Putin Clinches 16 More Years at Russia’s Helm—Now What?

Russia’s President Vladimir Putin attends a Victory Day military parade in Red Square marking the 75th anniversary of the victory in World War II.
Mikhail Metzel\TASS via Getty Images

Putin Clinches 16 More Years at Russia’s Helm—Now What?

The strongman could essentially rule Russia as long as he lives. But his declining popularity may herald a darker chapter in his reign.

On paper, it looks like Russian President Vladimir Putin has scored a major victory. Reports say a supermajority of Russian voters approved a constitutional amendment that lets him essentially remain president for life. In reality, Putin’s popularity is plummeting, and his people understand that the electoral process has been manipulated at almost every stage. This could significantly strengthen Putin’s opposition.

For weeks leading up to the “all peoples vote,” Putin had Russia’s propaganda machine operating in overdrive, proclaiming the patriotic duty of Russians to vote for the amendments. Celebrities were enlisted to reinforce the message, military parades were timed to stir up nationalistic sentiments, and some 2 million prizes were promised to those who voted.

On top of all this, Putin arranged it so that the amendment letting him maintain power was not the only item being voted on. Bundled with it were numerous “sweetener” amendments on increasing wage and pensions, codifying Russia’s “faith in God” in the constitution, defining marriage as strictly between a man and a woman, and making it illegal for Russia to give away any of its territory. If a voter wanted to pass these kinds of measures, all of which are exceedingly popular among Russians, then he would have to also vote in favor of Putin’s power grab.

Meanwhile, a government agency blocked the website of the “No” campaign. And a crusade was carried out coercing public-sector employees into voting for the measure at risk of losing their jobs.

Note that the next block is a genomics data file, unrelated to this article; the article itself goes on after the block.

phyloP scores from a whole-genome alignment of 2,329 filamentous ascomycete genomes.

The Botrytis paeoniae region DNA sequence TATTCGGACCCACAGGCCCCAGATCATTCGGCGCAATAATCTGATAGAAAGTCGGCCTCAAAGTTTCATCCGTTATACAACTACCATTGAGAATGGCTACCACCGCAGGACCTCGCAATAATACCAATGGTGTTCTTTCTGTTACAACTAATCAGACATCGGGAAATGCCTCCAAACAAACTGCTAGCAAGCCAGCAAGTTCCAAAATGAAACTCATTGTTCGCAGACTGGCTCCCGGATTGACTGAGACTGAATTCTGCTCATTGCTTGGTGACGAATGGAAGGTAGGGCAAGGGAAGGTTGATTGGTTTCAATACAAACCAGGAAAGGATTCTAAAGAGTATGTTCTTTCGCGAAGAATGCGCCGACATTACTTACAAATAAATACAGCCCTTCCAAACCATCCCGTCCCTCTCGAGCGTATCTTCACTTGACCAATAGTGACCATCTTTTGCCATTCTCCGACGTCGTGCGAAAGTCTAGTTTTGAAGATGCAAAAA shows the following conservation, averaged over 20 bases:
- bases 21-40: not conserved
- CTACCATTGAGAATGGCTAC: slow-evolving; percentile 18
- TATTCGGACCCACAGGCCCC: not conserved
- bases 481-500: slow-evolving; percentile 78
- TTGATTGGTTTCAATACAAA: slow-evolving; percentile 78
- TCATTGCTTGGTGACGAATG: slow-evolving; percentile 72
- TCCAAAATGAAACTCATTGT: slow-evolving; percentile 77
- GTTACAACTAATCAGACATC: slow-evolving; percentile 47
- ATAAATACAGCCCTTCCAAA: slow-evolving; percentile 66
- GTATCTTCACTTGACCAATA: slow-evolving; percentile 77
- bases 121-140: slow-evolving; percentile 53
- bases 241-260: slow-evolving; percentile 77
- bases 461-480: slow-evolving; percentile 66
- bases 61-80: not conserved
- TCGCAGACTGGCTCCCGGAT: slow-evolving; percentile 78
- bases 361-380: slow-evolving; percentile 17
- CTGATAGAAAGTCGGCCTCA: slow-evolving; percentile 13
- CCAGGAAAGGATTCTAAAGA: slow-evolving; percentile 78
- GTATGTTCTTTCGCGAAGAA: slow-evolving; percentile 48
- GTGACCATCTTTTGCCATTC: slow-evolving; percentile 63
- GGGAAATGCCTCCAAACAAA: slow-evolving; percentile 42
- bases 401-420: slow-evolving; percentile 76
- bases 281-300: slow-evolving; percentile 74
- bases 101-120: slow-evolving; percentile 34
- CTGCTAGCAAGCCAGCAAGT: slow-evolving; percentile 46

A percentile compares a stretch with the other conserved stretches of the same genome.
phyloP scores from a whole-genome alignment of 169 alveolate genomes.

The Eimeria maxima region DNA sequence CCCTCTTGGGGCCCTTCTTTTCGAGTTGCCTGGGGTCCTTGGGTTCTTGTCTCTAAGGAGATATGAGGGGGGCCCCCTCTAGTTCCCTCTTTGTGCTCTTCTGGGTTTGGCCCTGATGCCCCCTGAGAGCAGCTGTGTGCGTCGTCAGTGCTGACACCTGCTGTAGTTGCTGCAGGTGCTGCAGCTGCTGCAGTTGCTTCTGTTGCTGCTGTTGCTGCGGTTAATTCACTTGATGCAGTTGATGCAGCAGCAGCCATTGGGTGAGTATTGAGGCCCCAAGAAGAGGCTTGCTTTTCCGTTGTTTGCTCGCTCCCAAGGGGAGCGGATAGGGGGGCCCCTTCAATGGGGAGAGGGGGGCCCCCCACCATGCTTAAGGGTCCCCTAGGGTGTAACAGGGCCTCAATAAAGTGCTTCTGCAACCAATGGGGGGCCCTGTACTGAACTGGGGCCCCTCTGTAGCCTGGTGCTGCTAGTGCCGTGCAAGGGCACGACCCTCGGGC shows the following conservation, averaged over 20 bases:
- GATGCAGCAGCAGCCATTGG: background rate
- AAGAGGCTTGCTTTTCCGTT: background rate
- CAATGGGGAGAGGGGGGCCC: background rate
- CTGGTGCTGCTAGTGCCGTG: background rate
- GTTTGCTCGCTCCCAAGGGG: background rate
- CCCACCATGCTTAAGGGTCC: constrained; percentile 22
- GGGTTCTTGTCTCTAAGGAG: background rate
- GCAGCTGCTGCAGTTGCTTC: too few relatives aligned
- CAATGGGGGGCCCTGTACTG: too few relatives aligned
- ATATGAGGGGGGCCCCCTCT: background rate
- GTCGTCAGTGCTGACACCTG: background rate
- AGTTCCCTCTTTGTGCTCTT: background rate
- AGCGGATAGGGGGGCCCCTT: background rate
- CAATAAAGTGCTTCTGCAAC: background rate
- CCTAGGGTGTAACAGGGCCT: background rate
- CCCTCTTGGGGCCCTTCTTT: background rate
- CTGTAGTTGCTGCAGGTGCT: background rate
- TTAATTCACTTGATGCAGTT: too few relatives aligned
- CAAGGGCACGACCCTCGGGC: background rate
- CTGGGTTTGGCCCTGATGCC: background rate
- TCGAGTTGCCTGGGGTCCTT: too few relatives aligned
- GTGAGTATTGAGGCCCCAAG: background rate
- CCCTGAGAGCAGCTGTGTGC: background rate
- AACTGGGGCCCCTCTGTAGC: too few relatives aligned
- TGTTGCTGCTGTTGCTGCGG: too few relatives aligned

The result, according to the Russian daily Kommersant, was a turnout of an impressive 68 percent of voters. This number was 10 percentage points higher than the 1993 turnout for enacting the constitution. It represented 57.7 million people, including a cosmonaut—the first person in history to cast a ballot from the International Space Station.

The verdict from all these voters was a hearty endorsement of Putin’s power grab, with reports of about 78 percent approving the package of amendments.

Of course, the tallying itself was just as rigged as the pre-vote campaign—or more so: A pair of exit polls showed that a majority in Russia’s two most populous cities, Moscow and St. Petersburg, voted against the amendments. But the official counts reported the cities at 65 and 78 percent in favor.

These are alarming discrepancies. But Putin prevented much light being shed on them by banning all international monitors except staunch Kremlin loyalists. Monitors from the Council of Europe and the Organization for Security and Co-operation in Europe were not permitted to watch, but several among Europe’s pro-Russia far-right factions were. Among them was German politician Stefan Keuter of the Alternative für Deutschland (AfD). He lauded the election’s standards as being “higher than Germany’s.”